“Our girls got to see what a community does to help each other,” explained Creed, “people unite and they help each other.” “This is their first day of summer vacation,” said Rodgers, “and they chose to come here and help other people, without complaining.”

Sam Moser & Megan Madson – Nebraska has heroes too!

The four vehicles that left Tyler Thursday evening headed to Joplin, Missouri carried tons of supplies, tools and 32 East Texans who shared the goal of helping the people recover from the devastating tornado. The “Tyler Team”, however, was made up of 34 members, the final two came from Nebraska to join the team.

Megan Madson, a college student in Nebraska, went online the day after the tornado hit Joplin, Missouri looking for a group to join to offer help there. She found the group from Tyler, started by Cori Moore.

“She said exactly what they were doing,” said Madson, “and pointed me towards the website.” From there, Madson convinced her boyfriend, Sam Moser, that they should drive six hours to help.

Tyler Relief team members Megan Madson and Sam Moser, who drove in from Nebraska to help.

“This was totally Megan,” said Moser, “she came to me and she was like, ‘hey, I’m really feeling this,’ and I’m so thankful to her that she brought me along to do this. I didn’t know what to expect but the people that we met and hearing their stories, that was amazing. Just so glad to help and see how grateful they are.”

Moser proved especially valuable cleaning up debris once the team uncovered a snow shovel at one house, “we do this all the time in Nebraska,” said Moser as he took over the shovel and loaded debris into wheelbarrows to be carted away.

The couple were touched by the experience and by the people they helped, “Wayne, the older guy we helped,” says Moser, “he was great, so upbeat. But when he broke down into tears, it just got to me. Here’s a guy who was strong and probably seen a lot in his life, but knowing we were there to help him touched him and that in turn touched me.”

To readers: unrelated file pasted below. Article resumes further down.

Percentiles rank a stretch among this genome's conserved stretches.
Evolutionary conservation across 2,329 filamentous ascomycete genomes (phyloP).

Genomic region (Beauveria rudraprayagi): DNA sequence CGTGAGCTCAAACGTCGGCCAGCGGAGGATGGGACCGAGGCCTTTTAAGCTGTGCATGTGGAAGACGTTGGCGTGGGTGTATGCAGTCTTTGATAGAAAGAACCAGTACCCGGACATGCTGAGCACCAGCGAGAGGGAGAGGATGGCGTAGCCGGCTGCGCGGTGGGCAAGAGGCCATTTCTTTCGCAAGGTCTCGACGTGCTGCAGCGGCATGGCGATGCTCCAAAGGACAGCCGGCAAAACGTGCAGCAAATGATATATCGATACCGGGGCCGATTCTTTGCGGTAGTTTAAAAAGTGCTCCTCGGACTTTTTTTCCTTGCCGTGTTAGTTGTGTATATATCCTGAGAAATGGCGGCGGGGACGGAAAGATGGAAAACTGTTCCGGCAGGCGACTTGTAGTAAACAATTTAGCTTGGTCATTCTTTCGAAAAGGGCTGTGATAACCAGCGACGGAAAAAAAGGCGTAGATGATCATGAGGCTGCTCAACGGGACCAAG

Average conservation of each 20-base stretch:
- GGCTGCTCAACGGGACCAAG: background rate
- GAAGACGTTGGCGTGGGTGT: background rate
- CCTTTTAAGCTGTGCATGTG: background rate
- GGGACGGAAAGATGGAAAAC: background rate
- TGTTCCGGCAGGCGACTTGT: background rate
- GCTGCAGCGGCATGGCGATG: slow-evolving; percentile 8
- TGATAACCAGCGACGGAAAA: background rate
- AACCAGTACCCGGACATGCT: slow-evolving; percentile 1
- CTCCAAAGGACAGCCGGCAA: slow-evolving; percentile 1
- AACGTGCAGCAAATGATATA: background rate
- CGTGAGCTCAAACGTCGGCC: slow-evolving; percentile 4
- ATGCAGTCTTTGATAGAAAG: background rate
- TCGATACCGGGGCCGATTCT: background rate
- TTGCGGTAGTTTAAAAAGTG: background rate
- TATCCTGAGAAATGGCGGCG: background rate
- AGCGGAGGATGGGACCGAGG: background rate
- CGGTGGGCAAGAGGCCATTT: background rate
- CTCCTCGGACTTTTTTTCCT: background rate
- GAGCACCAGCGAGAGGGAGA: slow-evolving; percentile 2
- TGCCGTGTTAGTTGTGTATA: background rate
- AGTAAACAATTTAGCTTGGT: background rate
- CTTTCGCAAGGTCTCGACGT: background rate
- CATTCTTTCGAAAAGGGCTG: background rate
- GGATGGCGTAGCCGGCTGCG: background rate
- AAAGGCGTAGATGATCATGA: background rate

The couple came as two individuals, but once in Joplin were accepted not only by the group from Tyler, but by the Joplinites as well. “It was just great how this incident brought us all together as one,” said Madson, “the experience is amazing and I wouldn’t trade it.”

So, the heroes wrapped up their weekend of helping others and drove the six hours back to Nebraska, changed forever by the gratefulness they received for their unselfish deed.

Heroes in Joplin – A man with no home and a boy named “Ask”.

There were at least a couple of heroes that did not go on the trip from Tyler, but proved heroic none the less. While in Joplin, the team from Tyler was somewhat dependant on locals for guidance, shelter and even food.

Carl Junction is a suburb of Joplin, and the Carl Junction Christian Church is where the team stayed both nights of the trip. The ladies slept upstairs from the gym, while the men slept downstairs in the gym which also served as a cafeteria of sorts.

Members of the church offered up their services including fixing breakfast and desserts for the team as well as providing same-day laundry service for anyone who needed it.

At another church, the team received their advice on where to go and who to help. This church had been terribly damaged, with members inside, that Sunday evening. The members had transformed their parking lot into a supply circus, with a giant tent up and all kinds of supplies underneath the tent for disbursement to people who will need them. This church also provided the lunchtime meal, with members manning the grill all morning to prepare hot hamburgers and hotdogs as well as a cooler of ice cream which came in very handy in the warm conditions.

On day two, members of the Team Tyler helped out this crew to prepare the lunches. In doing so, they realized that the man cooking was not just a volunteer, he was a victim who had lost his home in the storm, yet there he was helping the volunteers.

The boy named "Ask", a victim of tornadoes that hit Joplin, MO.

At the same location, many of the team members were greeted by a 12-year old kid, that called himself Ask. Turns out, his initials spelled the work Ask, but it also fit to describe his purpose. If any of the volunteers needed anything, this kid, had the answer or knew where to get whatever it was they needed. More than one of the volunteers mentioned, “if you didn’t know any better, you’d think that kid was running this operation.” As it turns out, Ask was also a victim of the storm who had lost his home, but instead of choosing to be a victim, chose to be a helper. You just had to ask!

Tragedies anywhere can bring out the best in people, or show you what people are really made of. There are a lot of people who went on the trip to Joplin, Missouri who would describe it as just “doing their part” or “helping a neighbor” who are really heroes. They are people you are glad you live next to, glad you work with or glad you go to church with even. They are people who you know will help you when you most need it and in today’s messed up world, that is pretty heroic.